Kefken Island

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Coordinates: 41°12′58″N 30°15′40″E / 41.21611°N 30.26111°E / 41.21611; 30.26111

Kefken Island, in Turkish Kefken Adası, lies off the Black Sea coast of Turkey, a short boat ride from the mainland village of Cebeci in the Kandıra district of Kocaeli Province.

It has an area of 21 hectares, and is about four times as long as it is broad.


During the Greek, Roman and Byzantine (pre-Turkish) era, the island was called Daphnusia (Δαφνουσία), Apollonia (Ἀπολλωνία), and Thynias (Θυνίας). The last of these names is derived from ancient Greek Thynos (Θύνος)=Tuna fish, and perhaps from the Thynii, a tribe of Thracian origin that lived in coastal Bithynia.[1] It is mentioned by the geographer Ptolemy (5.14.1) and Pliny the Elder (5.32),[2] and by Strabo,[3] and also in the Periplus of the Euxine Sea.[4] The names Thynias and Daphnusia are both given by Ptolemy, Thynias by Pliny and Strabo.[3]

Although the settlement on the island never attained the rank of "city", it became, at a relatively late stage, a bishopric. This was at a relatively late stage, for there is no mention of it in the Synecdemus.[3] The first of the Notitiae Episcopatuum in which it appears, always under the name "Daphnusia", is the early 10th-century one attributed to Byzantine Emperor Leo VI the Wise.[1] The Greek Orthodox Church venerates as a martyr bishop of Daphnusia a certain Sabas, of whom nothing else is known, while extant documents show that Leo took part in the Council of Constantinople (869), where he expressed repentance for having deserted Ignatius of Constantinople in favour of Photius, and that his successor Antonius was at the Council of Constantinople (879), which reinstated Photius.[3][5] No longer a residential bishopric, Daphnusia is today listed by the Catholic Church as a titular see.[6]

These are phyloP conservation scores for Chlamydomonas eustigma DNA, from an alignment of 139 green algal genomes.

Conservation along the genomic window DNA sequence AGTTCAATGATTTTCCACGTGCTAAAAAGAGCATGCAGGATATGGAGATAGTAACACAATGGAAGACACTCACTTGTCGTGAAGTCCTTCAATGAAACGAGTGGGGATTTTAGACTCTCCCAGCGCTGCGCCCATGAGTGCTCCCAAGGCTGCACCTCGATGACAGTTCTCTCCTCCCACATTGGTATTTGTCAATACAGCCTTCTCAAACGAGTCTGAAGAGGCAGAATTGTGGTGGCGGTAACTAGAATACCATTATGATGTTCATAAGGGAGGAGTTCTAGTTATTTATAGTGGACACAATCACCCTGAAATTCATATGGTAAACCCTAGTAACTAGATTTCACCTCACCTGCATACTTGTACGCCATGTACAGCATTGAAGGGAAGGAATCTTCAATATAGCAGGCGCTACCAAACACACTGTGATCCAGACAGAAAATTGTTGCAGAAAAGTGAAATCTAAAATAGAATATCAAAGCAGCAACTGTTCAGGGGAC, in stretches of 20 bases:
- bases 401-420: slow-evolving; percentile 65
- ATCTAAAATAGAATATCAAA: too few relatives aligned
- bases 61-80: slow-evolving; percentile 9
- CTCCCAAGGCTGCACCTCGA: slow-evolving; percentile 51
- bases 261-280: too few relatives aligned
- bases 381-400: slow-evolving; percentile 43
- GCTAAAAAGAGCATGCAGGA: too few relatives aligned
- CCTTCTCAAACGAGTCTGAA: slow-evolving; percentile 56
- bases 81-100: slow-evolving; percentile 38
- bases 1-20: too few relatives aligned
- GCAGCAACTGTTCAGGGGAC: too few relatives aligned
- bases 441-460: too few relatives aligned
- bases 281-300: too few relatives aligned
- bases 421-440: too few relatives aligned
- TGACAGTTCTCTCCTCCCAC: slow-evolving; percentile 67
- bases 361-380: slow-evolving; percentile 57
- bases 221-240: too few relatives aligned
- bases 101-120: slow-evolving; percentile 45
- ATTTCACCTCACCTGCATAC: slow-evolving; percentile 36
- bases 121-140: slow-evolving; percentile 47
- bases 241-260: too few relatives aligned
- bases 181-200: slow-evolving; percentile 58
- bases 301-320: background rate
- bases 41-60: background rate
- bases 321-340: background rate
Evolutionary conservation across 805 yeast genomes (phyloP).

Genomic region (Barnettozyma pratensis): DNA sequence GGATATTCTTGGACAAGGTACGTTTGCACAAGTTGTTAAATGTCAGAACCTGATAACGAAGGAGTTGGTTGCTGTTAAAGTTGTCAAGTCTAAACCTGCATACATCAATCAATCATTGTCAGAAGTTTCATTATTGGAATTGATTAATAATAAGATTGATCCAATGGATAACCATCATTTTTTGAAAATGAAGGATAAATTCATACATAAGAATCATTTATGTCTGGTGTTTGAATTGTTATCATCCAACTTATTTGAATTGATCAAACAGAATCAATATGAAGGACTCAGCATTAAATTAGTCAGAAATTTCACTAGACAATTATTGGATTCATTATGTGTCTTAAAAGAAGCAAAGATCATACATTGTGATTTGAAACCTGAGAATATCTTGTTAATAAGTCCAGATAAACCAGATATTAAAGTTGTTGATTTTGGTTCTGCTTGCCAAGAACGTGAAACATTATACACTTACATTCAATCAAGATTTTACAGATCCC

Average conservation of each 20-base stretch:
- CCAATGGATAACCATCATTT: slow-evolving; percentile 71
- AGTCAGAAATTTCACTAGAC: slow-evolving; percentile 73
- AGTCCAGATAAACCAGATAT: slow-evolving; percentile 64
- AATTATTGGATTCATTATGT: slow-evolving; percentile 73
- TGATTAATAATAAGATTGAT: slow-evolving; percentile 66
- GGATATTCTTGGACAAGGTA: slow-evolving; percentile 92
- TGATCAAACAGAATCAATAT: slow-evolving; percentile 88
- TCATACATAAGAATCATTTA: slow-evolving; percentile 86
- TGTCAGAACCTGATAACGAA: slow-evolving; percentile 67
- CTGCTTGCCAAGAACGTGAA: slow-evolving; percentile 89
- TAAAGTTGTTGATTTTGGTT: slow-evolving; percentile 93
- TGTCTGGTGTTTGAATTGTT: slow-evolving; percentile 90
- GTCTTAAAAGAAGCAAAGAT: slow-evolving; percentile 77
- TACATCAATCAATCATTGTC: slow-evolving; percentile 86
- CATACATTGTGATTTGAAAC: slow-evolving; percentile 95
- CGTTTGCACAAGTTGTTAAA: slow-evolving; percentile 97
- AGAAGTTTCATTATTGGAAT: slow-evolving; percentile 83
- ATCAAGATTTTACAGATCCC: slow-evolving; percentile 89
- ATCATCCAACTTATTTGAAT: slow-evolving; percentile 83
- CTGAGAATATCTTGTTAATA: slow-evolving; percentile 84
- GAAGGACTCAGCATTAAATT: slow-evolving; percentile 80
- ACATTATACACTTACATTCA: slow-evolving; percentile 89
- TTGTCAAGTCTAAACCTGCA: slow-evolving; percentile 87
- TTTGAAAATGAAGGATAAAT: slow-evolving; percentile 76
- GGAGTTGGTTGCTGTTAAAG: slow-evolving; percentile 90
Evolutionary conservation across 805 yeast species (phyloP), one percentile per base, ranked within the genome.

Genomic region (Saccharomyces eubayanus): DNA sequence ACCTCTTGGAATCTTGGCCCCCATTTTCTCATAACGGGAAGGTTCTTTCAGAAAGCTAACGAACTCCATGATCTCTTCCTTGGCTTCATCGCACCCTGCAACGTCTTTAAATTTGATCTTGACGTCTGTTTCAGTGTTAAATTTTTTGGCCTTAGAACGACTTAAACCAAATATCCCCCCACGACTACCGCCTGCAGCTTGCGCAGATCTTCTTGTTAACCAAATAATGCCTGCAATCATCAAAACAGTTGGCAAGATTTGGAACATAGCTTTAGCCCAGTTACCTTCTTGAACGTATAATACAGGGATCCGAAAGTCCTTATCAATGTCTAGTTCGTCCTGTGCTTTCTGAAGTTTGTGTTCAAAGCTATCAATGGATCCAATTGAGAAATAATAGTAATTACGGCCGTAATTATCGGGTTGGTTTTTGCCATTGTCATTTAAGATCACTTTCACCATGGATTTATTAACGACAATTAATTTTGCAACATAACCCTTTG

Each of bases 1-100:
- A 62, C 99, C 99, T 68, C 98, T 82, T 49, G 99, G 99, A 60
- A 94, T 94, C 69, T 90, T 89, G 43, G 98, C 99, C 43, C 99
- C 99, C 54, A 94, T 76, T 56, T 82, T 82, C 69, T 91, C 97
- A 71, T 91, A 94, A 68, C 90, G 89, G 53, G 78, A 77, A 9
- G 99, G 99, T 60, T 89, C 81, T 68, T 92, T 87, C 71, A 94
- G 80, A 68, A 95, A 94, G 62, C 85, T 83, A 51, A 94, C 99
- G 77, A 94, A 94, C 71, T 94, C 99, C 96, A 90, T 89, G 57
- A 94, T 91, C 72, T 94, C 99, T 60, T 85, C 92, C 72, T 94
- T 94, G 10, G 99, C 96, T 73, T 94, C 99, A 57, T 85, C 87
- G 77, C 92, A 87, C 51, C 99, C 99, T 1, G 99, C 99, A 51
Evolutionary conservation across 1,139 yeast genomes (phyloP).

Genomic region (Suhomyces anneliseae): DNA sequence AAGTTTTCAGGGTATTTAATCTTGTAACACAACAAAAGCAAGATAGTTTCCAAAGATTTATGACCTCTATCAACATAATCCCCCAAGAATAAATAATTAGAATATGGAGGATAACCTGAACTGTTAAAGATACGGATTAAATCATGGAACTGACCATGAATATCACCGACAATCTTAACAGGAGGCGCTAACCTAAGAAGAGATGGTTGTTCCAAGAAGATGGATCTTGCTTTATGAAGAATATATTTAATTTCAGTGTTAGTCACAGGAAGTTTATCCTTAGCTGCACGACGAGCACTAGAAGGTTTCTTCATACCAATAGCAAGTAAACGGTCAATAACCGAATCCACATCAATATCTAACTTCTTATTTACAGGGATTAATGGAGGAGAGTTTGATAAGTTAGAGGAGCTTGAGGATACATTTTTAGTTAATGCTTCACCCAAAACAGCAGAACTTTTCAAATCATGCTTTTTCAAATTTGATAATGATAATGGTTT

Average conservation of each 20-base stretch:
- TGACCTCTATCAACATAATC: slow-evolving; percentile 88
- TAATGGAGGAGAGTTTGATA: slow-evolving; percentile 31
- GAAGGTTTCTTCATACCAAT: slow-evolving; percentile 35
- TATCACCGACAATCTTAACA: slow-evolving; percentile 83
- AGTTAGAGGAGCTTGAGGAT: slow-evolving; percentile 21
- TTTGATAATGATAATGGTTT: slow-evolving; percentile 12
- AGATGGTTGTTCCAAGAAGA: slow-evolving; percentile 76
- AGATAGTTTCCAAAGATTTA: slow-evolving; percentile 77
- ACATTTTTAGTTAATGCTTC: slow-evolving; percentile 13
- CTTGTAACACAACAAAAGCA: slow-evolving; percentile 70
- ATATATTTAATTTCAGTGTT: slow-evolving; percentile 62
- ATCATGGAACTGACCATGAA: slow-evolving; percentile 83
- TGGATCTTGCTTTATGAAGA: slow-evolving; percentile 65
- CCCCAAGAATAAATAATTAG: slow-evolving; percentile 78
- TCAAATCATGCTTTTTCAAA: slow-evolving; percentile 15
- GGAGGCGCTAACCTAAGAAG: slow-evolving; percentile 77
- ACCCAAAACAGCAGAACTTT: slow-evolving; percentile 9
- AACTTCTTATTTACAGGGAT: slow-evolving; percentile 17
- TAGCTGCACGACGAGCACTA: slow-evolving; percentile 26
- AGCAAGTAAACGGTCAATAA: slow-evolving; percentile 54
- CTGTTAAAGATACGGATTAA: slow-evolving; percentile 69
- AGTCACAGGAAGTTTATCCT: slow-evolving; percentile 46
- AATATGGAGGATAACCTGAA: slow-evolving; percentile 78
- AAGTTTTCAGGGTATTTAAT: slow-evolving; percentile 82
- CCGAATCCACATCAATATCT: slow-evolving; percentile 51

In 1261 the Latin fleet was engaged in the siege of the island when the Greek Emperor of Nicaea, Michael VIII Palaeologus, captured Constantinople and thus put an end to the Latin Empire.[1]

Present features[edit]

Long breakwaters extend out from the island, forming a safe harbour for ships.

A lighthouse dating from 1 January 1879 has a range of 14 nautical miles, and there is a smaller lighthouse on each of the two breakwaters.[7][8]

Walls of a fortress of the Hellenistic and Genoese periods can be seen and some wells and rain-water cisterns.[9][10]


  1. ^ a b c [ Siméon Vailhé, "Thynias" in Catholic Encyclopedia (New York 1915)
  2. ^ "Η νήσος Δαφνουσία". Εγκυκλοπαίδεια Μείζονος Ελληνισμού: Μικρά Ασία. Foundation of the Hellenic World. Archived from the original on 2013-07-31. Retrieved 2014-01-10. 
  3. ^ a b c d Michel Lequien, Oriens christianus in quatuor Patriarchatus digestus, Paris 1740, Vol. I, coll. 629-630
  4. ^ Ἀρριανοῦ Περίπλους Εὐξείνου Πόντου, 18
  5. ^ Raymond Janin, v. "Daphnousia" in Dictionnaire d'Histoire et de Géographie ecclésiastiques, vol. XIV, 1960, col. 82
  6. ^ Annuario Pontificio 2013 (Libreria Editrice Vaticana 2013 ISBN 978-88-209-9070-1), p. 878
  7. ^ Kefken Adası Lighthouse
  8. ^ Kefkenada (Kefken Island) Light
  9. ^ Sergei R. Grinevetsky, Igor S. Zonn, Sergei S. Zhiltsov, Aleksey N. Kosarev, Andrey G. Kostianoy (editors), The Black Sea Encyclopedia (Springer 2014 ISBN 978-3-64255227-4), p. 403
  10. ^ "Kısaca Kefken Adası" (in Turkish). 2006. Archived from the original on 2015-01-10. Retrieved 2015-01-10. 

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